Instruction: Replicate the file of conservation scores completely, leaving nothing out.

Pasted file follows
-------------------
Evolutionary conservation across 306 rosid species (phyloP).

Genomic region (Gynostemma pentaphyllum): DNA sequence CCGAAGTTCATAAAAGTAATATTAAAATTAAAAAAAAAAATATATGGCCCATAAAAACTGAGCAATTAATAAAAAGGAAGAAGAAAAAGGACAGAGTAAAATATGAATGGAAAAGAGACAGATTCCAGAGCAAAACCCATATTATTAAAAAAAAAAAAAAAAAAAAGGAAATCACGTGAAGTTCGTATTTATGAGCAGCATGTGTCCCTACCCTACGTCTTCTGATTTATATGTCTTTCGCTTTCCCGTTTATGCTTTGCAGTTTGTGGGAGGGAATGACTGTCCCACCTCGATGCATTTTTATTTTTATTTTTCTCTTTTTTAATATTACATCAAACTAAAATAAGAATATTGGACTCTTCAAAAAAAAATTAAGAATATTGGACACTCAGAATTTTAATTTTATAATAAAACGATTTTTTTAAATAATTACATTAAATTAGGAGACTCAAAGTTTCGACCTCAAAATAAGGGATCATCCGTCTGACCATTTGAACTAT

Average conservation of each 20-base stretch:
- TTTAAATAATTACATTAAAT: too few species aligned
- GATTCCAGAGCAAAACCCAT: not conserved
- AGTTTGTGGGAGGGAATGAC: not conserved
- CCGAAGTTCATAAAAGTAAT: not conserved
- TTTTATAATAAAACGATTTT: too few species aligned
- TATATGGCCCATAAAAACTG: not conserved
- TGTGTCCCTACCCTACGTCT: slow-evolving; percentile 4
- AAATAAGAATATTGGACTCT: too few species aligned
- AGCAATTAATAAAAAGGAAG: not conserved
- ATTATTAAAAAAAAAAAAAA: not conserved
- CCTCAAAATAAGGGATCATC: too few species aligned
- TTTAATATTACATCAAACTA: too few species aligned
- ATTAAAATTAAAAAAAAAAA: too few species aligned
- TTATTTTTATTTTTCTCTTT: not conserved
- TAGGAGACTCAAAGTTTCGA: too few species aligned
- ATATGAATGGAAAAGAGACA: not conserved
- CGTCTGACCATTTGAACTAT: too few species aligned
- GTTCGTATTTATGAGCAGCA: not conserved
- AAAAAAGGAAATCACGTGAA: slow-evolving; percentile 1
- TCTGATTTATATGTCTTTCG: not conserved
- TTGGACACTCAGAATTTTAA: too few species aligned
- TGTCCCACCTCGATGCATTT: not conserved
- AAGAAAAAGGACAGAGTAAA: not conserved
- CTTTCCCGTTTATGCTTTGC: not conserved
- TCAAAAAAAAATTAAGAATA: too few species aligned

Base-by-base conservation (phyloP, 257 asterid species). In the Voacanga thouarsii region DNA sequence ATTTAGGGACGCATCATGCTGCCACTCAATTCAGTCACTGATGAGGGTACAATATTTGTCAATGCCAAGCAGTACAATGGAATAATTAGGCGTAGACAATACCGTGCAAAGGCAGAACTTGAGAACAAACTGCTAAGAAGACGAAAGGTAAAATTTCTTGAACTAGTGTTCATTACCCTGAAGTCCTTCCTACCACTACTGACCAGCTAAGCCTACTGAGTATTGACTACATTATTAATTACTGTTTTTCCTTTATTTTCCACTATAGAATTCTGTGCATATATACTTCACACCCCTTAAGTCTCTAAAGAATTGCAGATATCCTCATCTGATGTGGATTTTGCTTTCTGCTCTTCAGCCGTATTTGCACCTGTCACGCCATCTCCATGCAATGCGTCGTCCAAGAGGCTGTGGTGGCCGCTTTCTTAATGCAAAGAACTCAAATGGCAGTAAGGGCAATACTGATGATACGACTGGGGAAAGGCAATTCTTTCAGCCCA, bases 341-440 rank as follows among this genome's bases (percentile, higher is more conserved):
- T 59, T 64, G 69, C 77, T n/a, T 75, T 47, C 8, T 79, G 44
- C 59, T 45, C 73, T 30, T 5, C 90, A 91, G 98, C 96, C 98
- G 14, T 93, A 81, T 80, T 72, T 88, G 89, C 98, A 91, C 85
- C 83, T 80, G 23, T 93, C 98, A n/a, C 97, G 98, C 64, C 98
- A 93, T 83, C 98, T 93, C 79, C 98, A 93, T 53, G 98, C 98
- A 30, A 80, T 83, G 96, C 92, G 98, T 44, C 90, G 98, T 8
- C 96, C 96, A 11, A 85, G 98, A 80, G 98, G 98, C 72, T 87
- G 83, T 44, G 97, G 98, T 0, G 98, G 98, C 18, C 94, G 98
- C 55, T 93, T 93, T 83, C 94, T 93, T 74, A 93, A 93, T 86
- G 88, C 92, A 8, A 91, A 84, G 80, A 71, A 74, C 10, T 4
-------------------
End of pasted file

Evolutionary conservation across 306 rosid species (phyloP).

Genomic region (Gynostemma pentaphyllum): DNA sequence CCGAAGTTCATAAAAGTAATATTAAAATTAAAAAAAAAAATATATGGCCCATAAAAACTGAGCAATTAATAAAAAGGAAGAAGAAAAAGGACAGAGTAAAATATGAATGGAAAAGAGACAGATTCCAGAGCAAAACCCATATTATTAAAAAAAAAAAAAAAAAAAAGGAAATCACGTGAAGTTCGTATTTATGAGCAGCATGTGTCCCTACCCTACGTCTTCTGATTTATATGTCTTTCGCTTTCCCGTTTATGCTTTGCAGTTTGTGGGAGGGAATGACTGTCCCACCTCGATGCATTTTTATTTTTATTTTTCTCTTTTTTAATATTACATCAAACTAAAATAAGAATATTGGACTCTTCAAAAAAAAATTAAGAATATTGGACACTCAGAATTTTAATTTTATAATAAAACGATTTTTTTAAATAATTACATTAAATTAGGAGACTCAAAGTTTCGACCTCAAAATAAGGGATCATCCGTCTGACCATTTGAACTAT

Average conservation of each 20-base stretch:
- TTTAAATAATTACATTAAAT: too few species aligned
- GATTCCAGAGCAAAACCCAT: not conserved
- AGTTTGTGGGAGGGAATGAC: not conserved
- CCGAAGTTCATAAAAGTAAT: not conserved
- TTTTATAATAAAACGATTTT: too few species aligned
- TATATGGCCCATAAAAACTG: not conserved
- TGTGTCCCTACCCTACGTCT: slow-evolving; percentile 4
- AAATAAGAATATTGGACTCT: too few species aligned
- AGCAATTAATAAAAAGGAAG: not conserved
- ATTATTAAAAAAAAAAAAAA: not conserved
- CCTCAAAATAAGGGATCATC: too few species aligned
- TTTAATATTACATCAAACTA: too few species aligned
- ATTAAAATTAAAAAAAAAAA: too few species aligned
- TTATTTTTATTTTTCTCTTT: not conserved
- TAGGAGACTCAAAGTTTCGA: too few species aligned
- ATATGAATGGAAAAGAGACA: not conserved
- CGTCTGACCATTTGAACTAT: too few species aligned
- GTTCGTATTTATGAGCAGCA: not conserved
- AAAAAAGGAAATCACGTGAA: slow-evolving; percentile 1
- TCTGATTTATATGTCTTTCG: not conserved
- TTGGACACTCAGAATTTTAA: too few species aligned
- TGTCCCACCTCGATGCATTT: not conserved
- AAGAAAAAGGACAGAGTAAA: not conserved
- CTTTCCCGTTTATGCTTTGC: not conserved
- TCAAAAAAAAATTAAGAATA: too few species aligned

Base-by-base conservation (phyloP, 257 asterid species). In the Voacanga thouarsii region DNA sequence ATTTAGGGACGCATCATGCTGCCACTCAATTCAGTCACTGATGAGGGTACAATATTTGTCAATGCCAAGCAGTACAATGGAATAATTAGGCGTAGACAATACCGTGCAAAGGCAGAACTTGAGAACAAACTGCTAAGAAGACGAAAGGTAAAATTTCTTGAACTAGTGTTCATTACCCTGAAGTCCTTCCTACCACTACTGACCAGCTAAGCCTACTGAGTATTGACTACATTATTAATTACTGTTTTTCCTTTATTTTCCACTATAGAATTCTGTGCATATATACTTCACACCCCTTAAGTCTCTAAAGAATTGCAGATATCCTCATCTGATGTGGATTTTGCTTTCTGCTCTTCAGCCGTATTTGCACCTGTCACGCCATCTCCATGCAATGCGTCGTCCAAGAGGCTGTGGTGGCCGCTTTCTTAATGCAAAGAACTCAAATGGCAGTAAGGGCAATACTGATGATACGACTGGGGAAAGGCAATTCTTTCAGCCCA, bases 341-440 rank as follows among this genome's bases (percentile, higher is more conserved):
- T 59, T 64, G 69, C 77, T n/a, T 75, T 47, C 8, T 79, G 44
- C 59, T 45, C 73, T 30, T 5, C 90, A 91, G 98, C 96, C 98
- G 14, T 93, A 81, T 80, T 72, T 88, G 89, C 98, A 91, C 85
- C 83, T 80, G 23, T 93, C 98, A n/a, C 97, G 98, C 64, C 98
- A 93, T 83, C 98, T 93, C 79, C 98, A 93, T 53, G 98, C 98
- A 30, A 80, T 83, G 96, C 92, G 98, T 44, C 90, G 98, T 8
- C 96, C 96, A 11, A 85, G 98, A 80, G 98, G 98, C 72, T 87
- G 83, T 44, G 97, G 98, T 0, G 98, G 98, C 18, C 94, G 98
- C 55, T 93, T 93, T 83, C 94, T 93, T 74, A 93, A 93, T 86
- G 88, C 92, A 8, A 91, A 84, G 80, A 71, A 74, C 10, T 4